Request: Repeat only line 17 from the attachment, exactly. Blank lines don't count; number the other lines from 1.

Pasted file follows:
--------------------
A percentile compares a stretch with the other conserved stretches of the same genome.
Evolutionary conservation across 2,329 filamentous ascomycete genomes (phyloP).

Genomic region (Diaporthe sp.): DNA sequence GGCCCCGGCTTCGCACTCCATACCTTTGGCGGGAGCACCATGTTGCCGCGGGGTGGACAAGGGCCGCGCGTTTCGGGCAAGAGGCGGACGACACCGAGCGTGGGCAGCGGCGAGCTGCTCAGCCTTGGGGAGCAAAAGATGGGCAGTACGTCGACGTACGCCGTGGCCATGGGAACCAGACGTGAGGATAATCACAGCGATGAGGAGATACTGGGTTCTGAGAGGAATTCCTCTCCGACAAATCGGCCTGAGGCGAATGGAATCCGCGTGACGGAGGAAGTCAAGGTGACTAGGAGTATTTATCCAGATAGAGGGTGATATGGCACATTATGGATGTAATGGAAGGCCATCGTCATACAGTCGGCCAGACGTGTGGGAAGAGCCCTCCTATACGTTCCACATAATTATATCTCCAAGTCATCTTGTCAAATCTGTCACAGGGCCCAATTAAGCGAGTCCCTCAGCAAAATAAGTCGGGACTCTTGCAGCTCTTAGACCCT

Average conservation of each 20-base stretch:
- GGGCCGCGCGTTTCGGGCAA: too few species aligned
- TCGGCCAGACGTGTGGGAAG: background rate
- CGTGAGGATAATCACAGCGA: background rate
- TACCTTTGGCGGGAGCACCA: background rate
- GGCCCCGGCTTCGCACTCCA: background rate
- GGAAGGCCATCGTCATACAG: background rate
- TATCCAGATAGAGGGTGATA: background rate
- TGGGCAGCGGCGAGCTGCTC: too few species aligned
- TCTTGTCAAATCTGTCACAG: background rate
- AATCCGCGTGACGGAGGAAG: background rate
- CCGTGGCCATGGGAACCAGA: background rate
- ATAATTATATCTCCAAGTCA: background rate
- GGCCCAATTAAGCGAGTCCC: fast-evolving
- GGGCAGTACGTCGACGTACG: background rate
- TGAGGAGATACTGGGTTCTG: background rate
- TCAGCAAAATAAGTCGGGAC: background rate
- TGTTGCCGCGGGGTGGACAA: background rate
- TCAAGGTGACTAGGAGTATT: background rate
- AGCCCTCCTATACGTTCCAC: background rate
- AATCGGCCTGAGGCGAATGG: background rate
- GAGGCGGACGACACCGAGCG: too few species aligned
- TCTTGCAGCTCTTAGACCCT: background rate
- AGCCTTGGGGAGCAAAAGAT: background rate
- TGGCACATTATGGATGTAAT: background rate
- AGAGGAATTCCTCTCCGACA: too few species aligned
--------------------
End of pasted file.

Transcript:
- GGCCCAATTAAGCGAGTCCC: fast-evolving